There is a lot of talk about the Millennial generation and how it drives an enormous change in the tourism and travel market. Though it is common knowledge that the definition of a tourist in the traditional sense no longer applies, we will not be able to comprehend the mechanisms at work unless we take a closer look at who the Millenials really are.

WHEN WE TALK about the Millennial Generation, a.k.a. Millenials or the Net Generation, we are referring to individuals born roughly between 1980 and 2000. Having grown up in the time of the internet, these technology-enthusiasts spend many hours of their day on social media, smart phones and gadgets of all sorts.

MILLENIALS ARE AND FEEL CONNECTED with the world around them in ways that previous generations never have. In that respect, travel to them is more than a luxury or a necessity; it’s rather a birth right. We must bear in mind that this is a generation completely dependent on what is said, suggested, claimed or disclaimed, but also one that does not want to go through life idly.

MILLENIALS WANT TO EXPERIENCE EVERYTHING if for no other reason than that they feel entitled. Travel can provide that personal, first-hand experience which they can later share with their friends, their acquaintances or with people they hardly know; travel can serve as their own, private hub of information. And in this day and age, information is all that matters.

WITH THE ROLE OF MARKETING having been largely assumed by social media and online peer content, traveling per se has expanded its purpose and scope. Where once purchasing decision was guided by travel agents, now it is driven by online research in peer channels, endorsed by reviews and ratings.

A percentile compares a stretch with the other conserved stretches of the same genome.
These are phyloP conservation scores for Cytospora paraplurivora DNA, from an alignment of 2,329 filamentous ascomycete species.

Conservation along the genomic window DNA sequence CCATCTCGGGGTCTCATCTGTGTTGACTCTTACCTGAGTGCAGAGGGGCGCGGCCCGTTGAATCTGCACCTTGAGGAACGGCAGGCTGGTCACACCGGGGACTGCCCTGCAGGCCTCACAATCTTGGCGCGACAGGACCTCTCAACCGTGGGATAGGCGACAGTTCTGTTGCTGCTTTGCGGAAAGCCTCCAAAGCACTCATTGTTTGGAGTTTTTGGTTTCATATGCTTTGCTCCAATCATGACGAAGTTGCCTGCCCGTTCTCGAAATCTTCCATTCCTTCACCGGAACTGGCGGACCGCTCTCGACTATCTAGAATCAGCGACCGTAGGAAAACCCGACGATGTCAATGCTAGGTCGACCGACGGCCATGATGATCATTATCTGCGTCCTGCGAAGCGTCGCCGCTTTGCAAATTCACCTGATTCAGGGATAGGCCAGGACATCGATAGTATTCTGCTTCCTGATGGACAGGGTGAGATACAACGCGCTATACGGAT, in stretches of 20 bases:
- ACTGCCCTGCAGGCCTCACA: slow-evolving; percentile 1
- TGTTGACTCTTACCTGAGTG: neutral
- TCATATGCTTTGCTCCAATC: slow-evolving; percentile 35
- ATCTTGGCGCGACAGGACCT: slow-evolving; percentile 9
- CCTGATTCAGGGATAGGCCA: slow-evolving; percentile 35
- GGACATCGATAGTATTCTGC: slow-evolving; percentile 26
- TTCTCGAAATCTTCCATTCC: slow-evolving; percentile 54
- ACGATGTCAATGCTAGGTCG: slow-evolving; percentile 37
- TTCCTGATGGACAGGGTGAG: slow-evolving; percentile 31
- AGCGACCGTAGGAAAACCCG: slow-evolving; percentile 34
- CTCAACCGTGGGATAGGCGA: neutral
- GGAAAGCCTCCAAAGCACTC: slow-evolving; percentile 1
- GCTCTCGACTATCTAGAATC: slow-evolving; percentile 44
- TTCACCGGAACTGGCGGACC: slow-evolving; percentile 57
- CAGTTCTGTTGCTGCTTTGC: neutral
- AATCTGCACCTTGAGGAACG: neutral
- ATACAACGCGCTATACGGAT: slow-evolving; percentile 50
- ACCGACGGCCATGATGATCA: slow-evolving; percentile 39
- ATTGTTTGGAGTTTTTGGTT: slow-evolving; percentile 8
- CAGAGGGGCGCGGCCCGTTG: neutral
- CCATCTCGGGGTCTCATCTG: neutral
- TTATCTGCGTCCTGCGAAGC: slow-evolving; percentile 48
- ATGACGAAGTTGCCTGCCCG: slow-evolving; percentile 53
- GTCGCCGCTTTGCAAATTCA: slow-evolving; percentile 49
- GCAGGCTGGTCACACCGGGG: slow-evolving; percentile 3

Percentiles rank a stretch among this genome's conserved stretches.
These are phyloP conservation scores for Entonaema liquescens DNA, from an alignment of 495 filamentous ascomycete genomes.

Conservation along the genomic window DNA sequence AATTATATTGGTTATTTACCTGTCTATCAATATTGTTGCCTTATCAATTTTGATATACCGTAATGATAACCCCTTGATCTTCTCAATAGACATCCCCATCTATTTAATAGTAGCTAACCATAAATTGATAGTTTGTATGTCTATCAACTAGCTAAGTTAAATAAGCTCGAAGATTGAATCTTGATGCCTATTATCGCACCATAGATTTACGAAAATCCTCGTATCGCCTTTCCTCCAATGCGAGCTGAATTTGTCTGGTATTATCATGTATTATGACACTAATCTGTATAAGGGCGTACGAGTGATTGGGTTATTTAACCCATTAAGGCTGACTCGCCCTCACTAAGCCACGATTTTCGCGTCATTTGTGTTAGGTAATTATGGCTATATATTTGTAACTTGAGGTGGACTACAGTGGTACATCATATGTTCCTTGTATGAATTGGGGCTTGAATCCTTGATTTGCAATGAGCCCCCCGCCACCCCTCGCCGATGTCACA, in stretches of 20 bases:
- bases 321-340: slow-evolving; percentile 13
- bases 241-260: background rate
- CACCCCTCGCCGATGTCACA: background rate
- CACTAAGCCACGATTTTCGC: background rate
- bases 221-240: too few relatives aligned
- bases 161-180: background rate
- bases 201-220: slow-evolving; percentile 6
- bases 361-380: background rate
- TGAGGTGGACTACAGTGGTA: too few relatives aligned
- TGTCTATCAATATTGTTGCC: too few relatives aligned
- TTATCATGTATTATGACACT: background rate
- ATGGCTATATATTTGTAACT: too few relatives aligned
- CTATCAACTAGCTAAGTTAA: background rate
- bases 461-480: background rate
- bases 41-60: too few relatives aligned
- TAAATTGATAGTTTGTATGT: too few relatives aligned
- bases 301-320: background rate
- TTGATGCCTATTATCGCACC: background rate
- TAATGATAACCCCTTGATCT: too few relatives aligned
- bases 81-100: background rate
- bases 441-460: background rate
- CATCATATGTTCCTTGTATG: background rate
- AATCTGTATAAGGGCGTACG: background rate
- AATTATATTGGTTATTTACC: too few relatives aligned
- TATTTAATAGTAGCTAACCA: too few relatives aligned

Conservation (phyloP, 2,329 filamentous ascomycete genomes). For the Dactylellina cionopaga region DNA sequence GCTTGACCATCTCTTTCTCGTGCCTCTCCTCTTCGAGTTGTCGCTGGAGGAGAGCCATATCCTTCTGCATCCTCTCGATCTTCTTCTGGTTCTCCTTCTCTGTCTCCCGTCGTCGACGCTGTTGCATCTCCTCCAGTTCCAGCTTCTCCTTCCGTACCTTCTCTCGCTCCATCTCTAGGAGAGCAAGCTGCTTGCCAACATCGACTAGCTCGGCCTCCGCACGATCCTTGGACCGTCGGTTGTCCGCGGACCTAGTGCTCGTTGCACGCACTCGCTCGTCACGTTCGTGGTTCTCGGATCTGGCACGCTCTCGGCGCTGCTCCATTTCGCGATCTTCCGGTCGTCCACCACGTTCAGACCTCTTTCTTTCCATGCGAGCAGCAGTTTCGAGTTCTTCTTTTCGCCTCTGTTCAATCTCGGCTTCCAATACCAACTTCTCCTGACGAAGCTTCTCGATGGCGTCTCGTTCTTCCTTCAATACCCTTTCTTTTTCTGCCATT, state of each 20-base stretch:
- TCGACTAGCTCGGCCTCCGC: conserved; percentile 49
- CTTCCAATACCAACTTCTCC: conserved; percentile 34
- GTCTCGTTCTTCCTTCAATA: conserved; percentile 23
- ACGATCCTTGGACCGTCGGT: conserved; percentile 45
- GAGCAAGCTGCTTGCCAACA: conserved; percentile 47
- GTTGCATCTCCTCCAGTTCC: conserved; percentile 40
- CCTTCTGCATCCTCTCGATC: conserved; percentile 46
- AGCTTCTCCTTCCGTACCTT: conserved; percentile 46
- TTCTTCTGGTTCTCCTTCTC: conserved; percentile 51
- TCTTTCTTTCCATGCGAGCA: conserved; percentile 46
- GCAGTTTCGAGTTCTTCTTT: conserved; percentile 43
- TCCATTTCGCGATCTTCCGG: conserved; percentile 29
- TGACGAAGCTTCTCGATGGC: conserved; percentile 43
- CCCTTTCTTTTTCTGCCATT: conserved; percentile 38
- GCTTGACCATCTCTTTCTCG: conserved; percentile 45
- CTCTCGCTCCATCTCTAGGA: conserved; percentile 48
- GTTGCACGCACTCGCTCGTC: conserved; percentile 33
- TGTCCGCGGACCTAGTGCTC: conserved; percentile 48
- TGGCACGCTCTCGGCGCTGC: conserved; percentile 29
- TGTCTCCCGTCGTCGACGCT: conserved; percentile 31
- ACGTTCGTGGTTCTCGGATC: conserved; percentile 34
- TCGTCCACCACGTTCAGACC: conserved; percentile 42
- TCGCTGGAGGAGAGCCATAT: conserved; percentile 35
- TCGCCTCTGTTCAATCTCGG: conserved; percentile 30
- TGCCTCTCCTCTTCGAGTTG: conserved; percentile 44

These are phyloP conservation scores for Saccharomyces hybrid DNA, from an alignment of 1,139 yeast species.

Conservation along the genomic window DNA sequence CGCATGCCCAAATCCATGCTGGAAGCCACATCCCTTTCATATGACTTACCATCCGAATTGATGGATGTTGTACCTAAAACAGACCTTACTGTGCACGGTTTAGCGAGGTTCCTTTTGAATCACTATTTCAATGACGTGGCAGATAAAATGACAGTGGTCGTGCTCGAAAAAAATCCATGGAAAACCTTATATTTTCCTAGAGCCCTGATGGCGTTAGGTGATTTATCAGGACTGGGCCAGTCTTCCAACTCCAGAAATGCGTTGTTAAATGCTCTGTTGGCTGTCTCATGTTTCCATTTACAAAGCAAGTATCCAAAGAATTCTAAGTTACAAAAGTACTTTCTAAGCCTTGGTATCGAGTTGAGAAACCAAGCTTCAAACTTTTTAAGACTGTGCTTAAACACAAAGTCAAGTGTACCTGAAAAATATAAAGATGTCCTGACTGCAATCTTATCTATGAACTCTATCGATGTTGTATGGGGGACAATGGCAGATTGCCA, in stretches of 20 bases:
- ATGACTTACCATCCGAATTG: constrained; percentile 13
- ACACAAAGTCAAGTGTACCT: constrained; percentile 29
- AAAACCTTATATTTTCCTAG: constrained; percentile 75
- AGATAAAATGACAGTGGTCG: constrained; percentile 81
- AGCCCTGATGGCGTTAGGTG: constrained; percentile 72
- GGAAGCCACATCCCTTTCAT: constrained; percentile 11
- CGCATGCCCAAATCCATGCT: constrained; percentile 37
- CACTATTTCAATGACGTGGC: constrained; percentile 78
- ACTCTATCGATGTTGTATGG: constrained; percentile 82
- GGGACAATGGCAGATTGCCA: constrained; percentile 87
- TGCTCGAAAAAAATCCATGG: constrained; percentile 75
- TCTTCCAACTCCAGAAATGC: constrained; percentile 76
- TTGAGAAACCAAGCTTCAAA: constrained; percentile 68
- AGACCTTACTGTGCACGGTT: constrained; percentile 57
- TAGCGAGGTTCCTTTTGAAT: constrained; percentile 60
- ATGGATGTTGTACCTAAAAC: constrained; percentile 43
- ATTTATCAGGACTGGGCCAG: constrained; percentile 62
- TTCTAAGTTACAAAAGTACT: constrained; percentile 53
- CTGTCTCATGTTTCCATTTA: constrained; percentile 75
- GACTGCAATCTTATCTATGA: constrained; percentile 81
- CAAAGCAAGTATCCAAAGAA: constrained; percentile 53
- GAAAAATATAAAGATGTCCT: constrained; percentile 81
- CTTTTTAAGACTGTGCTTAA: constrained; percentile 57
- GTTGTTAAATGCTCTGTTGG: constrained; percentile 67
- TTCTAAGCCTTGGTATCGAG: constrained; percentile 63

MILLENIALS WILL NOT ONLY TRAVEL for leisure, business and academics, but also for internships, non-credit jobs, voluntary action programmes and of course for the mere sake of traveling. In these latter cases, the traveling experience must be associated with authenticity and freedom, or it won’t be worth it.

MOST IMPORTANTLY, MILLENIALS SEEK AUTHENTICITY. As long as they get to experience the “real thing” they do not mind stepping out of their comfort zone. In their quest for genuine cultural experiences, they will opt for food that is true to its roots or part of a traditional ritual. For example, the Millennial tourist would much rather barge into a local home and eat with the family than visit a restaurant designated for tourists.

LIKEWISE, MILLENIALS SEEK FREEDOM. To satisfy their thirst for adventure, they will look for unique activities to engage in; activities which are a spur-of-the-moment thing, but at the same time, ironically reflect the Millenials’ constantly-evolving need for meaningful living.

MILLENIALS ARE NOT “TYPICAL TOURISTS” who will only go sightseeing and follow a set itinerary. As a result, the travel market seems to have lost its previous niche: the contemporary traveler favours a sharing economy, where access is valued more than ownership, and quality has given way to quantity and variation.

The Millennials are seen as open-minded, tolerant, socially and environmentally.
With the motto “You Only Live Once”, the Millennial individual shifts from the norm and lays down the revised rules of the game.